Reading are increasingly left wing
An emerging trend from the last few weeks has been just how important the left flank is to Reading’s build-up play. Ovie Ejaria and Tyler Blackett have now both started there together for the fourth straight league game - a period in which both have been impressive individually, both in their all-round play and a haul of assists.
Saturday was yet another example, albeit a different one to what we saw at Preston North End and Fulham. In this case, Ejaria and Blackett were tasked with breaking down a deeper-lying defence, rather than being given the opportunity to hit Nottingham Forest on the break - something Blackett had capitalised on with assists at Deepdale and Craven Cottage.
The duo looked bright in the first half, but really stepped it up after the break. Although neither have that much outright pace, both are very good on the ball, and their sharp interplay was a joy to behold as they toyed with Forest, probed for weaknesses and almost exploited them.
Ejaria made a whopping 14 dribbles across the course of the match - several times his season-wide average of just over three per game (the highest rate in the division) - while Blackett was unlucky to finish without a goal and assist. He hit the post with one effort, and a teasing ball across the face of goal should have been converted.
It’s an impressive combination - now proven both at home and on the road. I don’t see it being broken up any time soon, despite the alternative options of Jordan Obita (who played on the left wing for the second straight game) and Omar Richards. If Blackett does agree to a new contract as hoped, it could be a long-lasting partnership.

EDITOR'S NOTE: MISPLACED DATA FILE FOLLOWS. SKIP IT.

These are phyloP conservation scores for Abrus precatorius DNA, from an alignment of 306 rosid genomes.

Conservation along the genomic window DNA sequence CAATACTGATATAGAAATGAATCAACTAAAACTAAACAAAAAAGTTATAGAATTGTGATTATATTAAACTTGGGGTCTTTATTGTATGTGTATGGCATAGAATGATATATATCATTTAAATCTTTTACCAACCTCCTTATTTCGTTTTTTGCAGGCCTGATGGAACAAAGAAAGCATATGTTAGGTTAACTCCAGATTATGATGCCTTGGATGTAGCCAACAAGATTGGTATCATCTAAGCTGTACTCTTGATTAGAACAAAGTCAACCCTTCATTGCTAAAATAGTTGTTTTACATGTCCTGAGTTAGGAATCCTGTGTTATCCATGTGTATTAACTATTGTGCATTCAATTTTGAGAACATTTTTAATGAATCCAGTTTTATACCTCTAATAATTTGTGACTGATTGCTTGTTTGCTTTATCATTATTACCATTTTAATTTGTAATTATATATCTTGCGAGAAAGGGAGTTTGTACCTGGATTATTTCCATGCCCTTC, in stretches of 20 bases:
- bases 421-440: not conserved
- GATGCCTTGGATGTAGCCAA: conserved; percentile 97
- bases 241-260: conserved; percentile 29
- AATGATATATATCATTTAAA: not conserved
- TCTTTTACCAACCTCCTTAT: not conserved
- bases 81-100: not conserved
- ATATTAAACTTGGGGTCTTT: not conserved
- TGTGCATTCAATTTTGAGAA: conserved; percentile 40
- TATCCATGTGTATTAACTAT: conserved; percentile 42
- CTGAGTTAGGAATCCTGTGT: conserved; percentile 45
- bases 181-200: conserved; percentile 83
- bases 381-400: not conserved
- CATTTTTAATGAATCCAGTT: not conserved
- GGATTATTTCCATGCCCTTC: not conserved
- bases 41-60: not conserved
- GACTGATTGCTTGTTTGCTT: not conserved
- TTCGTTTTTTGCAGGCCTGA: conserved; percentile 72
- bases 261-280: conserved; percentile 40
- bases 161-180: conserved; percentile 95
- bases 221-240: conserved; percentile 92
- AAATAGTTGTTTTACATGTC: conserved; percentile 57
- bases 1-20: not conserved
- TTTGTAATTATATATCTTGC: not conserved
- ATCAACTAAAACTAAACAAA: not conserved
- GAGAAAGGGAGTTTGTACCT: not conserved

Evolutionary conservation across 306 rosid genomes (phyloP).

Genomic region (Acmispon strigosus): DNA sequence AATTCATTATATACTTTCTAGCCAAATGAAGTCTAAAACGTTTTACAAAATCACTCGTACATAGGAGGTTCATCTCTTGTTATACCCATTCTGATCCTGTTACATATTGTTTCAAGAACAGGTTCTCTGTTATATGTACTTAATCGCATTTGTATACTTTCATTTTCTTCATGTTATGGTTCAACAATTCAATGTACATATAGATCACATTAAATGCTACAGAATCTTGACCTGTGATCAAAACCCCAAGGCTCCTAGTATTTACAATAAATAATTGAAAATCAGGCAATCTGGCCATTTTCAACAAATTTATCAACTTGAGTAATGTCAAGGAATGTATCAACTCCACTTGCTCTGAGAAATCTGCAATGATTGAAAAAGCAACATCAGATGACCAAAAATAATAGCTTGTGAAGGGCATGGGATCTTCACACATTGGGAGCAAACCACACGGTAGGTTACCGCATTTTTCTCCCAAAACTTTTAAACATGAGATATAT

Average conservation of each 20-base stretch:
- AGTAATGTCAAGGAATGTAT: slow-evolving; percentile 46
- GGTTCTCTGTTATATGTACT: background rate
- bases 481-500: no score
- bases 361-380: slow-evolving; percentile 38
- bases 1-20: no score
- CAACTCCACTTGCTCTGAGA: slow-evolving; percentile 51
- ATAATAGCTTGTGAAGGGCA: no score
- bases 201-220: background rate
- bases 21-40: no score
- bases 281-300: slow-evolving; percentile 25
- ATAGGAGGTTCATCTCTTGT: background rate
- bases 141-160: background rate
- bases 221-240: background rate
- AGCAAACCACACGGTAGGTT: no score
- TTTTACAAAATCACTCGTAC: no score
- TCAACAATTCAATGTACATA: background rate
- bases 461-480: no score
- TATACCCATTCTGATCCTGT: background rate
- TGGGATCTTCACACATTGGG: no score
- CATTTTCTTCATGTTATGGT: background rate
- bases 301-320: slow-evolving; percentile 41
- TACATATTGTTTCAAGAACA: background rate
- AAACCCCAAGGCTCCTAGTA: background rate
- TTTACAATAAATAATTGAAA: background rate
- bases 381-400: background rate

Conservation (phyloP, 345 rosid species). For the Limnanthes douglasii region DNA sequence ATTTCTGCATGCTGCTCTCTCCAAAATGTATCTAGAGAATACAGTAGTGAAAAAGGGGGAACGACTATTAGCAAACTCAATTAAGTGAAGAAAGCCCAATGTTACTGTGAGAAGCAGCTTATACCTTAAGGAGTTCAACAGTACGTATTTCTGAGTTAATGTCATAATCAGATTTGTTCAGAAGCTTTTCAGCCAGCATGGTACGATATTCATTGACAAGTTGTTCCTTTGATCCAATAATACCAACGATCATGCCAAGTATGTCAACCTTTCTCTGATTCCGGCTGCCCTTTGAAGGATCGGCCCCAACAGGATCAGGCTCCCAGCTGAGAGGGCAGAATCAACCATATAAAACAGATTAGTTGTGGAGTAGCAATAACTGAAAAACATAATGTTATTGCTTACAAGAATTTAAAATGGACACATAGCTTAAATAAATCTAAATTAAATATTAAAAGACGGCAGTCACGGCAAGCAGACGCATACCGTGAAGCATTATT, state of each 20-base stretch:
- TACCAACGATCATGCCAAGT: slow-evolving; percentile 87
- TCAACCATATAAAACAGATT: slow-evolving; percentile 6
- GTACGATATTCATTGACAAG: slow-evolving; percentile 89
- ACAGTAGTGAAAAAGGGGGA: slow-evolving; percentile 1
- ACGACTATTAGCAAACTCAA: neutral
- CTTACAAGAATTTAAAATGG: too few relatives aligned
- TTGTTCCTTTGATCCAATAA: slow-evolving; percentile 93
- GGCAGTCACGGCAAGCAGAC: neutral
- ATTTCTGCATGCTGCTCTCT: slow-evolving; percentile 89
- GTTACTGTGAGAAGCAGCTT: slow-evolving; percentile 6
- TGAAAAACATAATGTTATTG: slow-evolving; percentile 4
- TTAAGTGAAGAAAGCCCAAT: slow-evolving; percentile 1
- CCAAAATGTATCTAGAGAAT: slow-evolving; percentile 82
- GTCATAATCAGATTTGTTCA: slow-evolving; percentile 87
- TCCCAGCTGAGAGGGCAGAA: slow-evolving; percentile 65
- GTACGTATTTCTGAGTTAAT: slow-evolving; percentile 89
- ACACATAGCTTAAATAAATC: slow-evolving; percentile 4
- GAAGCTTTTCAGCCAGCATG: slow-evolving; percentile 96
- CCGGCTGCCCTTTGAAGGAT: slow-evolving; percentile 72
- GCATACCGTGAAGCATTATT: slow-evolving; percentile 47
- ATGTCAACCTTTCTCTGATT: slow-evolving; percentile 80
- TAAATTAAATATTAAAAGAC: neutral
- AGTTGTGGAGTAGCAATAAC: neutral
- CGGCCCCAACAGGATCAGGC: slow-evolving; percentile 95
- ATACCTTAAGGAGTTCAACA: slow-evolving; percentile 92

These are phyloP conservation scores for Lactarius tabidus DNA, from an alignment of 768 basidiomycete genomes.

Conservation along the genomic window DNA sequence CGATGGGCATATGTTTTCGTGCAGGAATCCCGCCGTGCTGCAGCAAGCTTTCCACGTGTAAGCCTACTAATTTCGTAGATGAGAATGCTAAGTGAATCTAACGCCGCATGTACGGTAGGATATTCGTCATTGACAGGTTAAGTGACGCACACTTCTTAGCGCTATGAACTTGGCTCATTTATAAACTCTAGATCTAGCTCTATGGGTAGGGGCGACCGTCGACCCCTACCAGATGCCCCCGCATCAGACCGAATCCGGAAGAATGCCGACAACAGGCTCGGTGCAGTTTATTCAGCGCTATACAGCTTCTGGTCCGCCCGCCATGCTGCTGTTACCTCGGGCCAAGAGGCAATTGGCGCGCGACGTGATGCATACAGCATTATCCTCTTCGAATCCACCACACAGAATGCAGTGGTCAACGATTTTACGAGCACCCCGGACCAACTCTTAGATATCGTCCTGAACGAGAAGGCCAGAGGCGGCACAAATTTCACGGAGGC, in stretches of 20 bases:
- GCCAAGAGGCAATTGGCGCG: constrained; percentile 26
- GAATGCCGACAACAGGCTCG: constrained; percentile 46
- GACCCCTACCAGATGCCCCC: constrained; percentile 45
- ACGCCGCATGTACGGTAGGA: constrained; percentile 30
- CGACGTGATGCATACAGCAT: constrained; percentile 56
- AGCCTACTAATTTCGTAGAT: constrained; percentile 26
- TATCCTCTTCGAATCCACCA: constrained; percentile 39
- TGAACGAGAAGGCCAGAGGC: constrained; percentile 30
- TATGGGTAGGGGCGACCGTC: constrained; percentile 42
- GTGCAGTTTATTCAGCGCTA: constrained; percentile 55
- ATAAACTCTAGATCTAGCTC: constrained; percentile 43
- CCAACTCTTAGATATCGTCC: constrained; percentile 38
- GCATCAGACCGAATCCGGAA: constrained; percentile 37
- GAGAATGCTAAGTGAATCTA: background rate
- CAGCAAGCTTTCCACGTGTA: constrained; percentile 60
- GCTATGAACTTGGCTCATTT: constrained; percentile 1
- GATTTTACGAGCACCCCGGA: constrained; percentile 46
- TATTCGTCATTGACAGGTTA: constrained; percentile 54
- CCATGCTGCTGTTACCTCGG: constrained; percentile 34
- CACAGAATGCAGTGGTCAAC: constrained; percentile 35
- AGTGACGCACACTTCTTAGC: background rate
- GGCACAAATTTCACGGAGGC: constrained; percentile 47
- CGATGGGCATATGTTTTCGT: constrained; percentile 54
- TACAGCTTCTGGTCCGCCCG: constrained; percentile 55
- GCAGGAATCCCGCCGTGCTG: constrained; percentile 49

Defence still giving up little
Reading have now gone up against three top-six sides in their last three league games - Preston North End, Fulham and Nottingham Forest - and conceded just twice across that period. It’s an impressive record and has, of course, played a vital role in the seven-match unbeaten run.
Quite simply, if Reading aren’t conceding more than one goal a game - which has happened only twice under Bowen (QPR away, Birmingham City at home) - then we only have to nick a goal down the other end to get a result. Whether that’s from a smart counter attack like against Preston or Fulham, or a more fortuitous goal as on Saturday, the players have the confidence that they can get a result because the defence is giving them a chance - week in, week out.
Next up are two more games against playoff-chasing sides: Millwall and Nottingham Forest, both away from home. A few months ago I’d have been worried about both
Puscas will probably stay up top
As I wrote in the post-match report and ratings, Sam Baldock isn’t a good fit as a lone striker. His work rate is faultness, but his lack of strength and height means he struggles to impose himself physically against defenders, particularly when it comes to winning headers and holding the ball up. Predecessor Lucas Joao didn’t have that problem, but his expected absence of around two months means he’ll be sorely missed.
It opens up an opportunity for George Puscas to get back into the side. The Romanian frontman may still have plenty of room for improvement - not least in his composure in front of goal - but he does have a more rounded skill set than Baldock, and that makes him a more natural fit to play up top on his own.
For me, he looked more comfortable when dropping deep to receive the ball and lay it off - even if he didn’t get it right every time. He’s also far more effective in the air, having won 1.4 aerial duels per game so far this season, some way ahead of Baldock’s 0.2. But he’s also got the right kind of movement to try to stretch defences and get in behind; he looked particularly annoyed at one point in the second half when he darted into space in the box and wasn’t played in.
Reading may well go after a new striker this month to replace Joao, but giving Puscas a run at the head of the current 4-2-3-1 formation is worth a shot. I’ve got a feeling that he might well enjoy being the focal point of both attacks and attention.